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Knatcal feeling good about gains in his throwing motion and velocity

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Connor Knatcal doesn’t need to be reminded of Nixa coach John Perry’s penchant for pulling the proverbial trigger and making a change at quarterback.

In Perry’s two seasons leading the Eagles, he has started three quarterbacks and didn’t hesitate to insert sophomore signal-caller Nate Uber behind center in the Backyard Brawl a year ago.

Perry will go with the hot hand, with no looking back.

Knatcal is fresh from a breakout junior season in which he completed 121-of-220 passes for 1,810 yards. But he reports he’s just as motivated to prove himself as a veteran starter this summer as he was as an aspiring backup a year ago.

“My mindset is the same,” Knatcal said. “I’m trying to get better and better. I'm not worried about, 'Oh, I've already done this.' It's nice to have the luxury of knowing what I did last year. At the same time, last year was last year. I'm focused on this year.”

Knatcal also can draw motivation by looking ahead at the prospect of a college football career. Thus far, he has received offers from Mid-America Nazarene and Culver-Stockon.

“I want to play college football,” he said. “I want to get more (offers). If I don't have the motivation to get better, I could lose all of that. I don't want to lose everything I've gained.”

In between 7-on-7 sessions, summer camp practices, conditioning and his part-time job at McAlister’s Deli, Knatcal has camp visits lined up at Pitt State, Benedictine and Missouri Southern

“There are a lot of camps and not enough time in the summer, that's how it is I feel like,” he said.

Knatcal and the Eagles took part in two 7-on-7 tournaments last month, finishing second in Springfield and first in Joplin. Overall, Nixa lost just one game.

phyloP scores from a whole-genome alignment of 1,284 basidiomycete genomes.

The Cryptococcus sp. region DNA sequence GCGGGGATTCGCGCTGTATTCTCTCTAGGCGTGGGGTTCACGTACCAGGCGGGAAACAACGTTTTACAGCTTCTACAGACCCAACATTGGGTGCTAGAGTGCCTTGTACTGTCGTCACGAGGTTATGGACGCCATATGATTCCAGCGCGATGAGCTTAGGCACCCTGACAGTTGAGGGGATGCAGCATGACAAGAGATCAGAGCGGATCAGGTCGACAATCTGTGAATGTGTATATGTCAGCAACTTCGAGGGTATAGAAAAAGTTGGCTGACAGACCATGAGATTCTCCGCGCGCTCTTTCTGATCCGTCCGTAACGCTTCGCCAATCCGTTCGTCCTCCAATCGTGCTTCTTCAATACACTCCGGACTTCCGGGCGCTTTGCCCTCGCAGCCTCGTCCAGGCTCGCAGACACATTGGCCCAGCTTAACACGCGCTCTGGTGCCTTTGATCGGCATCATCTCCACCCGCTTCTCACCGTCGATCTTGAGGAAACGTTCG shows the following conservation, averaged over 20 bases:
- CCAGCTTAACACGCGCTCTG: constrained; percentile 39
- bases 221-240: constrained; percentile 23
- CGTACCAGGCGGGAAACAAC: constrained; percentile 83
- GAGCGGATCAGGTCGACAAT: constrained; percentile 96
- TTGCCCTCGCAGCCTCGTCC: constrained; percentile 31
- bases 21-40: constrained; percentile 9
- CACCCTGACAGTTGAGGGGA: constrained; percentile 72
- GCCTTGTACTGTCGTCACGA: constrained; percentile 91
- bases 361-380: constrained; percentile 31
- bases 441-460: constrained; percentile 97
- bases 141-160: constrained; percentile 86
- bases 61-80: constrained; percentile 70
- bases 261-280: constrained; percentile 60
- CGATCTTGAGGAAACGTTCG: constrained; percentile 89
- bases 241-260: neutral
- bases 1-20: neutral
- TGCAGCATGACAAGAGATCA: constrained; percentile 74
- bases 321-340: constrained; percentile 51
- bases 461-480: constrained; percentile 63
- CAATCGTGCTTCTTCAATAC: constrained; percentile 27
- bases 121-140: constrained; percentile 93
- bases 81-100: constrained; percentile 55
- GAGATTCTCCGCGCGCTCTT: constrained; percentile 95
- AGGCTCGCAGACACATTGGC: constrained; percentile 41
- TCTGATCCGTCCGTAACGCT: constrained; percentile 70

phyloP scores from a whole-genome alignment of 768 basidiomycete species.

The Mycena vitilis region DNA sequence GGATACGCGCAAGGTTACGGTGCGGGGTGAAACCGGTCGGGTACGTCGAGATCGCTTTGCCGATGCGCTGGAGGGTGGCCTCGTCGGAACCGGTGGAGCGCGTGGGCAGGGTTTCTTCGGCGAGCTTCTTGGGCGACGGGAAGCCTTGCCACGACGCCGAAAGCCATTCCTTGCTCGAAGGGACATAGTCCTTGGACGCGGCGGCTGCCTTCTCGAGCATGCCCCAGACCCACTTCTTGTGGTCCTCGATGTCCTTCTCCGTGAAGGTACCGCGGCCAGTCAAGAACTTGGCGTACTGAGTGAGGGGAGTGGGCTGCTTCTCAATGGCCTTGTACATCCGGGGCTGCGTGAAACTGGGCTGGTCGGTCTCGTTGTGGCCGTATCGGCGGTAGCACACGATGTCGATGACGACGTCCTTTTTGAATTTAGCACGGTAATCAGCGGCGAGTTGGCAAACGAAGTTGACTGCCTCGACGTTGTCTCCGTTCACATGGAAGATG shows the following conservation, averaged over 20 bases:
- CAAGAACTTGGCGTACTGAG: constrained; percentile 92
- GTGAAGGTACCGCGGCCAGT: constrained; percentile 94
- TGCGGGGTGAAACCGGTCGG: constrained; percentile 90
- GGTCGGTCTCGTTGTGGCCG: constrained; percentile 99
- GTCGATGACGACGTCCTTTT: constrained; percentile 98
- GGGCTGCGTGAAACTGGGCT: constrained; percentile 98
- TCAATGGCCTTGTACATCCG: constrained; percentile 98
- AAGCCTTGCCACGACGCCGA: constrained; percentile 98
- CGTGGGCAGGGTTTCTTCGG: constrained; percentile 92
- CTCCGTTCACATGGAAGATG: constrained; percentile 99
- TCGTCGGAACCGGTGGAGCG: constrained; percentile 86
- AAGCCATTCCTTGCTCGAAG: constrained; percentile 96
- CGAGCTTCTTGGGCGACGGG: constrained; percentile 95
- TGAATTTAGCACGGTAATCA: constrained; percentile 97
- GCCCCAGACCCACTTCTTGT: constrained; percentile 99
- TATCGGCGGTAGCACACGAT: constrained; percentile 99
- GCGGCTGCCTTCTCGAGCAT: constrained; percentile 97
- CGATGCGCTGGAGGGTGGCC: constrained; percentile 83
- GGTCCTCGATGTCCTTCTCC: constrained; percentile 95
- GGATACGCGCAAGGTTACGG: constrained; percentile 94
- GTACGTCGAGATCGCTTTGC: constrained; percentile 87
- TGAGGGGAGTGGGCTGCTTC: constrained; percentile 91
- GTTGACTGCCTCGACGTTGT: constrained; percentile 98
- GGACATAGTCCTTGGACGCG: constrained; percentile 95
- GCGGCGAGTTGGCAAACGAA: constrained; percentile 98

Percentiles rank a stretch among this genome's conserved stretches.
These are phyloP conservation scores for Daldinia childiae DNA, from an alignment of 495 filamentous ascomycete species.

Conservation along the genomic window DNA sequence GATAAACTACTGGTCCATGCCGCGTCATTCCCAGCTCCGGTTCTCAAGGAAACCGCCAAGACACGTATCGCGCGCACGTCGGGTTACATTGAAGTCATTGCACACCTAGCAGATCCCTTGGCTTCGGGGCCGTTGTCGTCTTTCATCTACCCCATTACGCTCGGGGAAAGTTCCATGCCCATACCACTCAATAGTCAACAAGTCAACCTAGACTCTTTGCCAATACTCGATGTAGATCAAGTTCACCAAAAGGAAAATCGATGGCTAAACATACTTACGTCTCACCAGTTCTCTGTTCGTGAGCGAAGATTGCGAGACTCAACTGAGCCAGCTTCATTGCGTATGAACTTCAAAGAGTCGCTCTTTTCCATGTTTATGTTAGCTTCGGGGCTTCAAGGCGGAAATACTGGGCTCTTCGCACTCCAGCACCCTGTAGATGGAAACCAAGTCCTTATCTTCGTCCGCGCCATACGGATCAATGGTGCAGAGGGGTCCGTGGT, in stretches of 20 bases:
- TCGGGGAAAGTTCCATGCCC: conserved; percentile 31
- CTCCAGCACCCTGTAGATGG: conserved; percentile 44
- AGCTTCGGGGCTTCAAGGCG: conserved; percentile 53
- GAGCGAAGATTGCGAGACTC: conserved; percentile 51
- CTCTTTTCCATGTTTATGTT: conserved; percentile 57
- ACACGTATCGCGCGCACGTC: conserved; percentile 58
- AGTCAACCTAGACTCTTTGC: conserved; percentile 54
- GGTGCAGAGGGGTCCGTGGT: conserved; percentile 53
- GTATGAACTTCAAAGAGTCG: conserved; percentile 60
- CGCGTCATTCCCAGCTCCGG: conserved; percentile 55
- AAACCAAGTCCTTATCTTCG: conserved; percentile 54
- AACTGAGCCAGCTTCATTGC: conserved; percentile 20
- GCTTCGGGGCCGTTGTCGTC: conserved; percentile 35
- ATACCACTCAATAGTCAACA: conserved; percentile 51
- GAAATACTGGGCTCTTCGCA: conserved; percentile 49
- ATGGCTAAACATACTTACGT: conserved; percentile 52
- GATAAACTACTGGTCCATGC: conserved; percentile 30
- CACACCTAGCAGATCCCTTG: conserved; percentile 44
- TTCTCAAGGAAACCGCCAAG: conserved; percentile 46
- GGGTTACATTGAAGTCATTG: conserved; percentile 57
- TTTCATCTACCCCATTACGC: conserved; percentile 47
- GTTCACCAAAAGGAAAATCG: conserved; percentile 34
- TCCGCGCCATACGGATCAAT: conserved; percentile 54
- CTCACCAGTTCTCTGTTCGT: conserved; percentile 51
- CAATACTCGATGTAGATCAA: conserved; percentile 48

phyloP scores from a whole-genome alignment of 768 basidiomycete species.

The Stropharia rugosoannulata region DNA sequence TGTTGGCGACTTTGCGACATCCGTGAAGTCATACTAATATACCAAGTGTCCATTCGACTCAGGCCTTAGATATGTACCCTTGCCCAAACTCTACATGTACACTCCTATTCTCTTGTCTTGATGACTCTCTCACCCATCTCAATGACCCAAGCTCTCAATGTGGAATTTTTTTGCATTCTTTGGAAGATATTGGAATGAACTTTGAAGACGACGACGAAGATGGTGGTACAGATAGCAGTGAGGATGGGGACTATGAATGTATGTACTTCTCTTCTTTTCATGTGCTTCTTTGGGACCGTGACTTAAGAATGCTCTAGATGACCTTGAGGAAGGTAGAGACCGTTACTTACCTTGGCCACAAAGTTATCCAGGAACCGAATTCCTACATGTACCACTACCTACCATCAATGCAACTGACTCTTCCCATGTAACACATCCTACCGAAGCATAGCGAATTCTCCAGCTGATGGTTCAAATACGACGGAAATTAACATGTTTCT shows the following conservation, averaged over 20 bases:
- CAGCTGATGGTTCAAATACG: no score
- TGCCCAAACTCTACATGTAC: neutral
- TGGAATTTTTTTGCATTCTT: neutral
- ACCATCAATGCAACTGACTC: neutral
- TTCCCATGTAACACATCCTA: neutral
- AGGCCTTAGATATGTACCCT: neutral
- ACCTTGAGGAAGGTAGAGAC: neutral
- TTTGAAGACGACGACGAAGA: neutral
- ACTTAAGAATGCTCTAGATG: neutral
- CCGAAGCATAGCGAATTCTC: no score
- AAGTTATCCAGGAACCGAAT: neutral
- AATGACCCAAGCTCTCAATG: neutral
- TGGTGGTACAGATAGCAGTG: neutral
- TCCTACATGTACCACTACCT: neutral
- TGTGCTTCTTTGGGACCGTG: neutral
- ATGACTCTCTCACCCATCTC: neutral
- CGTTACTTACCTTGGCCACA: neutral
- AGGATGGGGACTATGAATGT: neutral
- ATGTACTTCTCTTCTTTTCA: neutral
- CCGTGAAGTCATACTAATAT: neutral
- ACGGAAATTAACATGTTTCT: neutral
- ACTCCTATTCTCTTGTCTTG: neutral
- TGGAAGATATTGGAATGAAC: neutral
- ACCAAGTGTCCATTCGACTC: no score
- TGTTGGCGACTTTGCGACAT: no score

The 7-on-7 success isn’t exactly the sort of play Knatcal wants to chirp about.

“7-on-7 is a good and a bad thing,” Knatcal said. “It's good to get reps in against a defense you don't see everyday in practice. It's something new. It's also good to throw routes and get your timing down with receivers.

“But at the same there's no D-Line or O-line,” he added. “There is no pressure, so it can create some bad habits. I can hold the ball a little longer than I should normally or I could get not as deep on my drops, stuff like that.”

That said, Knatcal was unabashedly enthused with what he saw from his passing targets. In what has become a quick tradition under Perry, the Eagles’ receiving corps has again received a boost with the addition of athletes from other sports deciding to give football a try.

Noah Engelman, a defensive stalwart on the hardwood, and Wyatt Vincent, a five-tool prospect on the ball diamond, are testing out their talents on the gridiron.  

“Our passing game is probably going to be a lot better. We've added more weapons,” Knatcal said. “Losing Jordan (Turner) is tough. But we’ve added Noah and Wyatt. They've been doing good. Noah is a freak athlete. Playing 7-on-7 at Joplin, he made an insane one-handed catch in the back of the end zone. It's going to be scary for some teams to cover him and Kael (Combs).”

As for his passing, Knatcal has been busy honing in on his mechanics.

“I’ve been working a lot on the velocity of my throws and my footwork,” he said. “I’m trying to get the ball out faster with my throwing motion. I definitely think I've gotten better at that. Overall, I think that's going to lead to me being more accurate. Last year, I was a little inconsistent with my accuracy sometimes. I'm trying to fix that and so far I think I've got a good start on that.”

Knatcal values having experience under his belt He started 10 of 11 games last season and led Nixa to the program’s first victory against eventual Class 5 state champion Webb City.

“First time around, it was a fun experience trying to attack the best I could,” Knatcal said. “Now I know how to attack under pressure and how to handle it. That will help me when we have the big games. 

“It feels like the game has slowed down,” he added. “You can see everything better. Seeing something again, you’re able to say, 'Okay, I've been in this situation before, I know what to do.’”

 

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